OPINION - Mrs Harris Goes to Paris makes a mockery of real working-class life

 ( David Lukazs /2021 Ada Films Ltd - Harris Squared Kft)
( David Lukazs /2021 Ada Films Ltd - Harris Squared Kft)

The new film Mrs Harris Goes to Paris is based on a 1958 novel by the American writer Paul Gallico: no British novelist could romanticise the class system quite so wackily. It is about the adventures of a Battersea char who, heartbroken by the death of her husband, saves up to buy a dress from the House of Dior.

She is a noble savage, a naïf, in a Hilda Ogden headscarf, whistling as she works. She goes to Paris and charms the unhappy and beautiful snobs who haunt the House of Dior. She teaches them her values, and the benefits of selling perfume as well as haute couture, and she saves the House of Dior. The Dior accountant learns to dream, the Dior model learns to follow her heart — she becomes an Existentialist — and the Dior seamstresses learn to unionise. Mrs Harris is the archetypal fairy godmother; except she doesn’t make the ball dress. The only people who don’t learn anything as the film unfolds are the customers.

Is Mrs Harris Goes to Paris based on a true story? someone asks Google. Don’t be stupid. This film is visually pleasing, has a superb cast — Lesley Manville is Mrs Harris, and Jason Isaacs is the bookmaker with a matching heart of gold — and it shows Battersea with working-class people living in it. So why does it feel so offensive? The answer is that it is another example of the lamentable representation of working-class people in commercial cinema. They are presumed to have almost magical powers of decency, and this, on-screen — but not in life — will redeem them from their poverty, at least morally. They fight — though whimsically — for justice, and they are rewarded.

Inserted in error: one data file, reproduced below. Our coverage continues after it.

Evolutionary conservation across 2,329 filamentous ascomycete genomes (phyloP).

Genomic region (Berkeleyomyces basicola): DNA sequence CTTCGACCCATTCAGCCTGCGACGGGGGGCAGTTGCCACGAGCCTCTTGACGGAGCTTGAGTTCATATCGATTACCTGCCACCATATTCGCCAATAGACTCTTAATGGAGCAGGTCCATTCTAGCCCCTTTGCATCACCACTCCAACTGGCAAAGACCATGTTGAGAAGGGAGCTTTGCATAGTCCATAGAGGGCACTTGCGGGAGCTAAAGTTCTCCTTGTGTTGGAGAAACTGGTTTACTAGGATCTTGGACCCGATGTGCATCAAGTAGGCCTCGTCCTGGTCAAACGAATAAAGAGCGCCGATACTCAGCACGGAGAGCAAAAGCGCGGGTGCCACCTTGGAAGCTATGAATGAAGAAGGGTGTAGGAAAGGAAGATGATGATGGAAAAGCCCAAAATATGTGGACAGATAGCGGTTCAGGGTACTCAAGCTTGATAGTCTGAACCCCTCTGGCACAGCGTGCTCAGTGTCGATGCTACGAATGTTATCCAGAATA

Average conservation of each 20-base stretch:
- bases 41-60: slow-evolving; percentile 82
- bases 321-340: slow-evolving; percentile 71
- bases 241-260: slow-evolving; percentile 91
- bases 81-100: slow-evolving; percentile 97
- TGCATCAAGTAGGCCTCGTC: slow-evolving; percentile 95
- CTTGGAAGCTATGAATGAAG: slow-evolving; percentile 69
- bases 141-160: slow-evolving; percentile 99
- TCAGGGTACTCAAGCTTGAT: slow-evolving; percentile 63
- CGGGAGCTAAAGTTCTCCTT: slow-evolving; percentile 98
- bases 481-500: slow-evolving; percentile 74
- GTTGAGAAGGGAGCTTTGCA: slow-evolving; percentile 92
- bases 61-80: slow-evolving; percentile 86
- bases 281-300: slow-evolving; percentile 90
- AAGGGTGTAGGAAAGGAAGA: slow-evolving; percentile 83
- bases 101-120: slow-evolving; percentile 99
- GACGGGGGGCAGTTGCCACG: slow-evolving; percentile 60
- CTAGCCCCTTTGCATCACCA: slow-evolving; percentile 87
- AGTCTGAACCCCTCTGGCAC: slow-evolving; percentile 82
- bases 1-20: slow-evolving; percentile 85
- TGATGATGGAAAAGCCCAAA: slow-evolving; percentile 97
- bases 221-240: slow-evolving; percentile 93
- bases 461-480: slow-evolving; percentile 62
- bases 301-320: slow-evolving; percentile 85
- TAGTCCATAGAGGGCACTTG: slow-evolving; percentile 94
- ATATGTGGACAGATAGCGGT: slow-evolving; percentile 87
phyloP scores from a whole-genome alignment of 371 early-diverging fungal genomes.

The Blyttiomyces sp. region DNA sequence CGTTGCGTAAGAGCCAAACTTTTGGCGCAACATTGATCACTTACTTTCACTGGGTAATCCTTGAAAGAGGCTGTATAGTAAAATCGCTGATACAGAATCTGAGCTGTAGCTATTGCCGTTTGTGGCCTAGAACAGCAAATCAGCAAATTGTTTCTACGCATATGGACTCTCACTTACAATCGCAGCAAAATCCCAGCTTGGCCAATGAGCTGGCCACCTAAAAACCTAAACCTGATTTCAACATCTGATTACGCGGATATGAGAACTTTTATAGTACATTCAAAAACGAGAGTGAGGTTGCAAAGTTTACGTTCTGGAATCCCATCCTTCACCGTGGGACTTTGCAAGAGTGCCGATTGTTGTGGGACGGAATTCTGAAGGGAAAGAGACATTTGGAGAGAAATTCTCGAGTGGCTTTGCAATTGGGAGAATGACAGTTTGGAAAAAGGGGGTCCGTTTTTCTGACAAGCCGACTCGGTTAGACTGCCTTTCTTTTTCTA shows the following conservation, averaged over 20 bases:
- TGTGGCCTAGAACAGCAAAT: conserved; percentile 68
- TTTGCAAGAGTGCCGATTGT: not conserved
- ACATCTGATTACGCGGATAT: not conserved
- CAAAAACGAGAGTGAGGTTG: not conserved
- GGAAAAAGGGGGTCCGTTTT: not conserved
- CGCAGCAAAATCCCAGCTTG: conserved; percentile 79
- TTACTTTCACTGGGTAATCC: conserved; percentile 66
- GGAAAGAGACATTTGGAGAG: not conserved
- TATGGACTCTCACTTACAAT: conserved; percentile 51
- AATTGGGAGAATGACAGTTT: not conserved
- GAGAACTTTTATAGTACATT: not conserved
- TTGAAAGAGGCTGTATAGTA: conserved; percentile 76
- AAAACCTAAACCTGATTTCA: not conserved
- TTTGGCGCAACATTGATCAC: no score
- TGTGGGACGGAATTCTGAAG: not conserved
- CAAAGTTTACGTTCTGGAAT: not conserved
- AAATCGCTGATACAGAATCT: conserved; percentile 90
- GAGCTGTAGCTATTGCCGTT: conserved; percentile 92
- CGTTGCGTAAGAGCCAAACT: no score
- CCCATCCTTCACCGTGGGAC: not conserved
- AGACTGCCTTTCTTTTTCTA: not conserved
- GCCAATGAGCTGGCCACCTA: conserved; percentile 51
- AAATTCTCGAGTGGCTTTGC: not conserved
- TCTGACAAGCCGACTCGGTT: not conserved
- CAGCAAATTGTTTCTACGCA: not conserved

In 2020 we had a “comedy” The Duke, with Jim Broadbent as Kempton Bunton, a bus driver, who in 1961 stole Goya’s painting of the Duke of Wellington to protest against pensioners having to pay the BBC licence fee.

It is a true story but romanticised, with Bunton’s righteous anger portrayed as mere eccentricity. Mrs Harris’s adventures are cut from the same awful cloth: Bunton is forgiven his transgression on screen, due to his personal qualities, and Harris gets not one, but two Dior dresses. The moral is that if you are morally impeccable you are worthy of a Dior dress or a Goya painting, and the gods of cinema will give one to you.

Whether you believe in the fairy tale depends on your credulousness: you might believe that the staff of Downton Abbey love their employers. But there is real working-class culture, and this is a wretched impersonation of it, because it replaces it with something less interesting, less complex, less true. Cinema once had the power to see and change things: now it seems dedicated to inventing an entire culture. We are a long way from the British New Wave of the late Fifties and early Sixties, which gave us Look Back in Anger and This Sporting Life.

But forget those fascinating tales. For now, the devil has the prettiest — the emptiest — tunes.